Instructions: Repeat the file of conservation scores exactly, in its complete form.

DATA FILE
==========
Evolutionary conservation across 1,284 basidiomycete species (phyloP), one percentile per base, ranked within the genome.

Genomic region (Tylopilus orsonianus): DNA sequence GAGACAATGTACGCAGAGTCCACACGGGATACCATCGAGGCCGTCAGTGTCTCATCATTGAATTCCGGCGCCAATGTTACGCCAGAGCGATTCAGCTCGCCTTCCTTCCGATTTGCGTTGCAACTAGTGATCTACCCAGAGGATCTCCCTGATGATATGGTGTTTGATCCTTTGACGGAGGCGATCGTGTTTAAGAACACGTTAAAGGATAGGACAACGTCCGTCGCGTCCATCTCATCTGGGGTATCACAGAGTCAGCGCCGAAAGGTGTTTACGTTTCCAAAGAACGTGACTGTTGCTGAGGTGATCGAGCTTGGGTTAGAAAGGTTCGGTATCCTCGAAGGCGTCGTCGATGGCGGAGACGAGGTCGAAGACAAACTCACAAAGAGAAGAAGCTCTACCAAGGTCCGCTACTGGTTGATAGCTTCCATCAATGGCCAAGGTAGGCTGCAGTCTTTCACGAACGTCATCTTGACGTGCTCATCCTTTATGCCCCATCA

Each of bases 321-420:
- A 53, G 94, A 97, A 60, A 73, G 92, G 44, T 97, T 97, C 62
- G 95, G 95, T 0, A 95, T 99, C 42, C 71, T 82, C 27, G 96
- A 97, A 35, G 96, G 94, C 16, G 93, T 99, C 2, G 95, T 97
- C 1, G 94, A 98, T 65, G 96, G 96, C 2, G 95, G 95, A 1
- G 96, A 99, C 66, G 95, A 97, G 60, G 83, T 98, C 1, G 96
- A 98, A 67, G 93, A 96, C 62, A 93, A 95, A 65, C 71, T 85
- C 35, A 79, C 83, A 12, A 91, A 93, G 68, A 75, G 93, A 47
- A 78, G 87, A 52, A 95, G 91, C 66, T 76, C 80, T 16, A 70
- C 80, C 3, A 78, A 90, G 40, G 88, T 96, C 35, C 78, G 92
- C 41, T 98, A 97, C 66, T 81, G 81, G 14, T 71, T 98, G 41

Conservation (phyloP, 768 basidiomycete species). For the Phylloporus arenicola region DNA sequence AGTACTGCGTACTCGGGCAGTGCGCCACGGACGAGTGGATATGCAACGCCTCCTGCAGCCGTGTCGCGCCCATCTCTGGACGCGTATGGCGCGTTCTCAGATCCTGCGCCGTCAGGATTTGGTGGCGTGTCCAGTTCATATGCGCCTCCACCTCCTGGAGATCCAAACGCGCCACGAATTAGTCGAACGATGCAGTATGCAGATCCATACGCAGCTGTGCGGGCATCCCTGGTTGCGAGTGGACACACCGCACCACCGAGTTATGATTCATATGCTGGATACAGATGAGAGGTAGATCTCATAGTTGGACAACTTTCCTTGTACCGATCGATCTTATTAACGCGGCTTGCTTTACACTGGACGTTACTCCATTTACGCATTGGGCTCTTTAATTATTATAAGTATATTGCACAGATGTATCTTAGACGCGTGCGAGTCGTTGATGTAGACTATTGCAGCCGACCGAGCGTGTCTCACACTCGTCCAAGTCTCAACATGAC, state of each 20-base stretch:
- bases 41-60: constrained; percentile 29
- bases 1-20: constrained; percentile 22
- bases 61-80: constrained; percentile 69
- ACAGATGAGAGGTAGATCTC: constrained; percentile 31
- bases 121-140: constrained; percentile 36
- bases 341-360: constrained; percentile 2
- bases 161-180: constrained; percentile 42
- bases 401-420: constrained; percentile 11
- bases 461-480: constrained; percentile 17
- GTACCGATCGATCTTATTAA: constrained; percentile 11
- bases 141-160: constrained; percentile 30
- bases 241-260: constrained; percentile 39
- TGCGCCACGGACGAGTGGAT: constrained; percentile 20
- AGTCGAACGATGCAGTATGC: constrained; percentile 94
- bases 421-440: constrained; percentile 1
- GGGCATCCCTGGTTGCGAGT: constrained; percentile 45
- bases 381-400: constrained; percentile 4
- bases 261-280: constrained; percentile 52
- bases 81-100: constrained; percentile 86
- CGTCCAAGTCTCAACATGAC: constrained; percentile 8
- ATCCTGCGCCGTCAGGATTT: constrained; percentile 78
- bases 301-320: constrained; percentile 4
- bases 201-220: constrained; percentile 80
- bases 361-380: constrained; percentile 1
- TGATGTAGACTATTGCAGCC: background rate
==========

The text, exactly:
Evolutionary conservation across 1,284 basidiomycete species (phyloP), one percentile per base, ranked within the genome.

Genomic region (Tylopilus orsonianus): DNA sequence GAGACAATGTACGCAGAGTCCACACGGGATACCATCGAGGCCGTCAGTGTCTCATCATTGAATTCCGGCGCCAATGTTACGCCAGAGCGATTCAGCTCGCCTTCCTTCCGATTTGCGTTGCAACTAGTGATCTACCCAGAGGATCTCCCTGATGATATGGTGTTTGATCCTTTGACGGAGGCGATCGTGTTTAAGAACACGTTAAAGGATAGGACAACGTCCGTCGCGTCCATCTCATCTGGGGTATCACAGAGTCAGCGCCGAAAGGTGTTTACGTTTCCAAAGAACGTGACTGTTGCTGAGGTGATCGAGCTTGGGTTAGAAAGGTTCGGTATCCTCGAAGGCGTCGTCGATGGCGGAGACGAGGTCGAAGACAAACTCACAAAGAGAAGAAGCTCTACCAAGGTCCGCTACTGGTTGATAGCTTCCATCAATGGCCAAGGTAGGCTGCAGTCTTTCACGAACGTCATCTTGACGTGCTCATCCTTTATGCCCCATCA

Each of bases 321-420:
- A 53, G 94, A 97, A 60, A 73, G 92, G 44, T 97, T 97, C 62
- G 95, G 95, T 0, A 95, T 99, C 42, C 71, T 82, C 27, G 96
- A 97, A 35, G 96, G 94, C 16, G 93, T 99, C 2, G 95, T 97
- C 1, G 94, A 98, T 65, G 96, G 96, C 2, G 95, G 95, A 1
- G 96, A 99, C 66, G 95, A 97, G 60, G 83, T 98, C 1, G 96
- A 98, A 67, G 93, A 96, C 62, A 93, A 95, A 65, C 71, T 85
- C 35, A 79, C 83, A 12, A 91, A 93, G 68, A 75, G 93, A 47
- A 78, G 87, A 52, A 95, G 91, C 66, T 76, C 80, T 16, A 70
- C 80, C 3, A 78, A 90, G 40, G 88, T 96, C 35, C 78, G 92
- C 41, T 98, A 97, C 66, T 81, G 81, G 14, T 71, T 98, G 41

Conservation (phyloP, 768 basidiomycete species). For the Phylloporus arenicola region DNA sequence AGTACTGCGTACTCGGGCAGTGCGCCACGGACGAGTGGATATGCAACGCCTCCTGCAGCCGTGTCGCGCCCATCTCTGGACGCGTATGGCGCGTTCTCAGATCCTGCGCCGTCAGGATTTGGTGGCGTGTCCAGTTCATATGCGCCTCCACCTCCTGGAGATCCAAACGCGCCACGAATTAGTCGAACGATGCAGTATGCAGATCCATACGCAGCTGTGCGGGCATCCCTGGTTGCGAGTGGACACACCGCACCACCGAGTTATGATTCATATGCTGGATACAGATGAGAGGTAGATCTCATAGTTGGACAACTTTCCTTGTACCGATCGATCTTATTAACGCGGCTTGCTTTACACTGGACGTTACTCCATTTACGCATTGGGCTCTTTAATTATTATAAGTATATTGCACAGATGTATCTTAGACGCGTGCGAGTCGTTGATGTAGACTATTGCAGCCGACCGAGCGTGTCTCACACTCGTCCAAGTCTCAACATGAC, state of each 20-base stretch:
- bases 41-60: constrained; percentile 29
- bases 1-20: constrained; percentile 22
- bases 61-80: constrained; percentile 69
- ACAGATGAGAGGTAGATCTC: constrained; percentile 31
- bases 121-140: constrained; percentile 36
- bases 341-360: constrained; percentile 2
- bases 161-180: constrained; percentile 42
- bases 401-420: constrained; percentile 11
- bases 461-480: constrained; percentile 17
- GTACCGATCGATCTTATTAA: constrained; percentile 11
- bases 141-160: constrained; percentile 30
- bases 241-260: constrained; percentile 39
- TGCGCCACGGACGAGTGGAT: constrained; percentile 20
- AGTCGAACGATGCAGTATGC: constrained; percentile 94
- bases 421-440: constrained; percentile 1
- GGGCATCCCTGGTTGCGAGT: constrained; percentile 45
- bases 381-400: constrained; percentile 4
- bases 261-280: constrained; percentile 52
- bases 81-100: constrained; percentile 86
- CGTCCAAGTCTCAACATGAC: constrained; percentile 8
- ATCCTGCGCCGTCAGGATTT: constrained; percentile 78
- bases 301-320: constrained; percentile 4
- bases 201-220: constrained; percentile 80
- bases 361-380: constrained; percentile 1
- TGATGTAGACTATTGCAGCC: background rate